Alvin Cheah is a Junior Medical Officer currently working in Manning Base Hospital, New South Wales. He obtained his MBBS degree from Monash University. His interests include gastroenterology, cardiology and medical oncology.
Fever, Rash And Aches That Wont Go Away
A 76-year-old female represented to hospital with a 3-week history of daily high grade fevers with late evening peaks, night sweats, polyarthralgia, myalgia, sore throat, back pain and weight loss. This was on a background of well-controlled essential hypertension and stable chronic kidney disease. Physical examination revealed a pink macular rash over her back. Initial investigations identified neutrophilic leucocytosis, elevated Erythrocyte Sedimentation Rate(ESR) and high C-Reactive Protein(CRP) levels. Urine culture was positive for Eschericha coli(E.coli). Despite appropriate antibiotic treatment, her fevers and arthralgia persisted. She subsequently underwent further investigations to exclude underlying infections, malignancy and rheumatic disorders. Blood cultures were negative for bacterial growth. However, she surprisingly had markedly elevated ferritin levels (>40,000 ng/ml) and abnormal liver enzymes. Hepatitis B and Hepatitis C serologies were negative. Autoantibody testing for Anti-Nuclear Antibody(ANA), Anti-double stranded DNA antibody(anti-dsDNA), Anti-neutrophil cytoplasmic antibodies(ANCA), Extractable Nuclear Antigen(ENA) Antibody, Rheumatoid Factor (RF) and Anti-cyclic citrullinated peptide(anti-CCP) Antibody were also negative. Abdominal imaging was unremarkable. Based on the Yamaguchi criteria, she met the diagnosis for Adult Onset Still’s Disease(AOSD). Following treatment with prednisolone and Nonsteroidal Anti-Inflammatory Drugs(NSAIDs), her fevers and arthralgia improved together with her biochemical markers.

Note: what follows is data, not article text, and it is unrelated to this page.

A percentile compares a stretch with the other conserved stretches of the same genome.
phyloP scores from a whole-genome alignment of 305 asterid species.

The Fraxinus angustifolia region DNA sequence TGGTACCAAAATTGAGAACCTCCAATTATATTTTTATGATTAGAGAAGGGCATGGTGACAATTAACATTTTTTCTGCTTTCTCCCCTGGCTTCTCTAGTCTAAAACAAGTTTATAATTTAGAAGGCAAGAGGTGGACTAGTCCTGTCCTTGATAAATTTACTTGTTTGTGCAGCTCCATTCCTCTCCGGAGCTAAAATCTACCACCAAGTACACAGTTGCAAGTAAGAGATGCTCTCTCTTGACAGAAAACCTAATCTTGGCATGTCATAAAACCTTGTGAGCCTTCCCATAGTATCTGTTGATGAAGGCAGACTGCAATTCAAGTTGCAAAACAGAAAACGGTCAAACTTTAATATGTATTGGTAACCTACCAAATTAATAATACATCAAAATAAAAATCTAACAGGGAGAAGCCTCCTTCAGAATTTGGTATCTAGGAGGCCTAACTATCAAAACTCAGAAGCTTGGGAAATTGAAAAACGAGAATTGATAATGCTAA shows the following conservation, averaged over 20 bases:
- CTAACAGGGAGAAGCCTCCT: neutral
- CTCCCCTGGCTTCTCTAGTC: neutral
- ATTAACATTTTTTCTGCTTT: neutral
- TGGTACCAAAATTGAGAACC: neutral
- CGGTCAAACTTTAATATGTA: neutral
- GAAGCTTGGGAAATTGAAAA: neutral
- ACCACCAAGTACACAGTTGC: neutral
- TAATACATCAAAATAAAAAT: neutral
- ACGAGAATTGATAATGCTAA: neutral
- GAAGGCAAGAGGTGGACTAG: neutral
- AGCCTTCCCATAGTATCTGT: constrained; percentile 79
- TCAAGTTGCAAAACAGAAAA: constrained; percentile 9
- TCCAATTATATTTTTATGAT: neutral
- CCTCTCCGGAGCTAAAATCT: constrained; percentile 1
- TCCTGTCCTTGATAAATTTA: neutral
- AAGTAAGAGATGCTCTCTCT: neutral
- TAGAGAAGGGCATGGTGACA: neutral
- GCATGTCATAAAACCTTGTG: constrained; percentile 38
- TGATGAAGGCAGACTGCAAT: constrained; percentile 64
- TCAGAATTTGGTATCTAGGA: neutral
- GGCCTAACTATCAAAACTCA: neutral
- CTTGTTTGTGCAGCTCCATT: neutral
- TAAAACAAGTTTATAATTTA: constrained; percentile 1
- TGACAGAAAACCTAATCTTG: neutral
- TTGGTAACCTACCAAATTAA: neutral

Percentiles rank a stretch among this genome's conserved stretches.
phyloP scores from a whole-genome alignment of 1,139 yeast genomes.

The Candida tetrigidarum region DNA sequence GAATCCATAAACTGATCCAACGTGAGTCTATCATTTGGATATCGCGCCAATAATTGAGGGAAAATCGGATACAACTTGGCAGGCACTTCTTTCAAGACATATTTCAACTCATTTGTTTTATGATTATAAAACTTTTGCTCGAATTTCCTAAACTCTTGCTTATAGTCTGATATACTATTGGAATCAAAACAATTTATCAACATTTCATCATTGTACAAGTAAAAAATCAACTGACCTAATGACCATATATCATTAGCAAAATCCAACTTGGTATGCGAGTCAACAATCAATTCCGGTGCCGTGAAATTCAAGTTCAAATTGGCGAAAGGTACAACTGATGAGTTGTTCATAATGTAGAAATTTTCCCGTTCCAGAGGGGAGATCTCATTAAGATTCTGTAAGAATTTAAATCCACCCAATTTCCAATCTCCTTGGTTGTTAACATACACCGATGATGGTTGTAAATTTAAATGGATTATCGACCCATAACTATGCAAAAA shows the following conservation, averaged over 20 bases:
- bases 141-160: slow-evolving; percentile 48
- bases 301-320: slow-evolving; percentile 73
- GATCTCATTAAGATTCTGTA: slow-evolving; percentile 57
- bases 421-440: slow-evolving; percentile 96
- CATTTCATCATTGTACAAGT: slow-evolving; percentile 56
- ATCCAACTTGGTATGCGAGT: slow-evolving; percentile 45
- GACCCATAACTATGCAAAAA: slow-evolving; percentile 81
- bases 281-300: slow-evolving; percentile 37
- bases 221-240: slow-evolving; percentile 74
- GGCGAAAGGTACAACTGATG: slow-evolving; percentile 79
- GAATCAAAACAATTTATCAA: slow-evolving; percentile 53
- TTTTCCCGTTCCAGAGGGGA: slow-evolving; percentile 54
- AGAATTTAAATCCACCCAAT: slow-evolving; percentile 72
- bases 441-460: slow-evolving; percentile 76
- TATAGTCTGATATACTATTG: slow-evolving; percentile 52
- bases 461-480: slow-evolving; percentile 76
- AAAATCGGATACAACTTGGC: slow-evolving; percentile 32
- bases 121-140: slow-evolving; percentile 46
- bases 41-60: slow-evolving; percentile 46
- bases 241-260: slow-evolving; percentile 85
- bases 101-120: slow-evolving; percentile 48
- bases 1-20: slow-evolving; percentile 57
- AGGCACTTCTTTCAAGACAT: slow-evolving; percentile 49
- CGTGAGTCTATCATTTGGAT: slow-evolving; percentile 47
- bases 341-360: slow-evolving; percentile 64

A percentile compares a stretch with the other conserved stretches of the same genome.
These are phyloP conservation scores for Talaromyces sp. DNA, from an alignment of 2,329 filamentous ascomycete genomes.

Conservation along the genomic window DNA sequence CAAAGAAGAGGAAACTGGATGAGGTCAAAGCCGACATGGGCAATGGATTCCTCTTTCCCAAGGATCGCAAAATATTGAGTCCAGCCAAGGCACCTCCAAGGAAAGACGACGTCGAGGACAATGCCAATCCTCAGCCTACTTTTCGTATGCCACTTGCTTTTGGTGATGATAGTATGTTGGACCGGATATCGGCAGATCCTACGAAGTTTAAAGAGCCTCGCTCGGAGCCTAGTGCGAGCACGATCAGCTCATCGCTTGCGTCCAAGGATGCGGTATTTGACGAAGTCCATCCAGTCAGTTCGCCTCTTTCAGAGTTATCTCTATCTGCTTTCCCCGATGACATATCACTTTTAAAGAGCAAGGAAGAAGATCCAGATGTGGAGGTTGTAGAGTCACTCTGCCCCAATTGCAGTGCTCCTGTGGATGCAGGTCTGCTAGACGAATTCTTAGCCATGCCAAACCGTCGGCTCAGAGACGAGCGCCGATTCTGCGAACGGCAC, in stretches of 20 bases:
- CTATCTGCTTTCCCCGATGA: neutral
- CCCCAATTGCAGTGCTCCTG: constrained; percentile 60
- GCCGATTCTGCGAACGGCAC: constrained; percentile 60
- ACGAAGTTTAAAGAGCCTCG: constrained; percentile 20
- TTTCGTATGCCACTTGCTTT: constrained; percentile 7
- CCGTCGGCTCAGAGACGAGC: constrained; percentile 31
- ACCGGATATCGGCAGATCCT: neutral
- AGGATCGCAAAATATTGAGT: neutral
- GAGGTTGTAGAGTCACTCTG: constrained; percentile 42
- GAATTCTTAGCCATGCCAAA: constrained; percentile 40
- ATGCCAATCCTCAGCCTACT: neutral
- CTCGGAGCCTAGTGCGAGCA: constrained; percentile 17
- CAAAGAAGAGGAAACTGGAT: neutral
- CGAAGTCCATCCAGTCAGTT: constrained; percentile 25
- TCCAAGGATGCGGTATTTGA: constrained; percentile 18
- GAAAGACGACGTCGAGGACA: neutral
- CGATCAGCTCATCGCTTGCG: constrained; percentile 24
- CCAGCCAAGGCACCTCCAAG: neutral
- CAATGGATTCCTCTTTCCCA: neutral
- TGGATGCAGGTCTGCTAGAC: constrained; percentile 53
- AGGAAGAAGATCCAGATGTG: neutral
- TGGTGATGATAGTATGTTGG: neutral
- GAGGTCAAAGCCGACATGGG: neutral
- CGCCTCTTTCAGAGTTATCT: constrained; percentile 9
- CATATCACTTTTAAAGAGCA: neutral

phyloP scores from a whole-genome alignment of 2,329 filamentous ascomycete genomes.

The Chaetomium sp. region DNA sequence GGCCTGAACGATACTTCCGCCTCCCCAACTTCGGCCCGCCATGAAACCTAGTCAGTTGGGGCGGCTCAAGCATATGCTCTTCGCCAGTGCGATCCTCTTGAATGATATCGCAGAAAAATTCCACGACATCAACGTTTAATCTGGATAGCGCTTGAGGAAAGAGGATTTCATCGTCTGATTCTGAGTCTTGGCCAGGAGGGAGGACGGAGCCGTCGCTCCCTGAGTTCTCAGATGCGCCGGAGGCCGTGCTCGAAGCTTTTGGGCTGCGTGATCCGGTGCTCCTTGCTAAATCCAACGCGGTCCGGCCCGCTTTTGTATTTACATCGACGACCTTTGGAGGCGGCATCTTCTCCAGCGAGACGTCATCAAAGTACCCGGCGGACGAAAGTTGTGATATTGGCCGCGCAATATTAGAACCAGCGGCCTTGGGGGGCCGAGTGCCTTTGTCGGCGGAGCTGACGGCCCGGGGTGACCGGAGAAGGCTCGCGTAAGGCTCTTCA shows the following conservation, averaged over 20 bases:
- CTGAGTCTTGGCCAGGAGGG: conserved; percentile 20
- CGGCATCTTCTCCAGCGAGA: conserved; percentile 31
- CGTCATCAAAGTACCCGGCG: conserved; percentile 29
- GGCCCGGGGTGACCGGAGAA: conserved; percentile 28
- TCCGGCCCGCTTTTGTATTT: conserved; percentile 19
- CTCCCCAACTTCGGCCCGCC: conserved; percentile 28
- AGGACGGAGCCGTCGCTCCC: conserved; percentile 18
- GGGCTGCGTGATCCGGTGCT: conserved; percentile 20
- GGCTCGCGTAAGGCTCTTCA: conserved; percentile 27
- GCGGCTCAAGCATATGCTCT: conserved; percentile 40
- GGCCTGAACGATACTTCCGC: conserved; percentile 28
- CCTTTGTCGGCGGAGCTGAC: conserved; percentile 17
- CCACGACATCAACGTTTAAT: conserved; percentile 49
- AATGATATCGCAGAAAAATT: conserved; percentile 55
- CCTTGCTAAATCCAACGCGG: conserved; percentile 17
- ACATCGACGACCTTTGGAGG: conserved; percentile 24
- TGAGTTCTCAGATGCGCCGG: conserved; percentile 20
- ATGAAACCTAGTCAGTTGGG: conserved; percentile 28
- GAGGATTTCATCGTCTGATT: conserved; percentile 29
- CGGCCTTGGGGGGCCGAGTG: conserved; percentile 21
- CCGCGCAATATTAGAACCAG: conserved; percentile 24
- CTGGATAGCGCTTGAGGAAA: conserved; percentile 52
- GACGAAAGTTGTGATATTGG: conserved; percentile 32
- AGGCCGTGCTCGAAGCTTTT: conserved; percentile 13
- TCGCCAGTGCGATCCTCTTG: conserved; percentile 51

AOSD is a systemic inflammatory disorder of unknown aetiology. There are no specific tests available. The diagnosis is based on the Yamaguchi criteria and our patient met three minor and four major criteria for AOSD. Patients present with a clinical triad of fever, rash and arthritis, along with biochemical triad of leucocytosis, elevated ferritin levels and deranged liver enzymes. The treatment options include NSAIDs, steroids, Disease-modifying antirheumatic drugs(DMARDs) and biological agents.
Conclusion and clinical practice point:
Patients with AOSD present with diverse clinical manifestations. It is the most common rheumatological cause for fevers of unknown origin. Being rare, a high index of suspicion is required for early recognition and prompt treatment.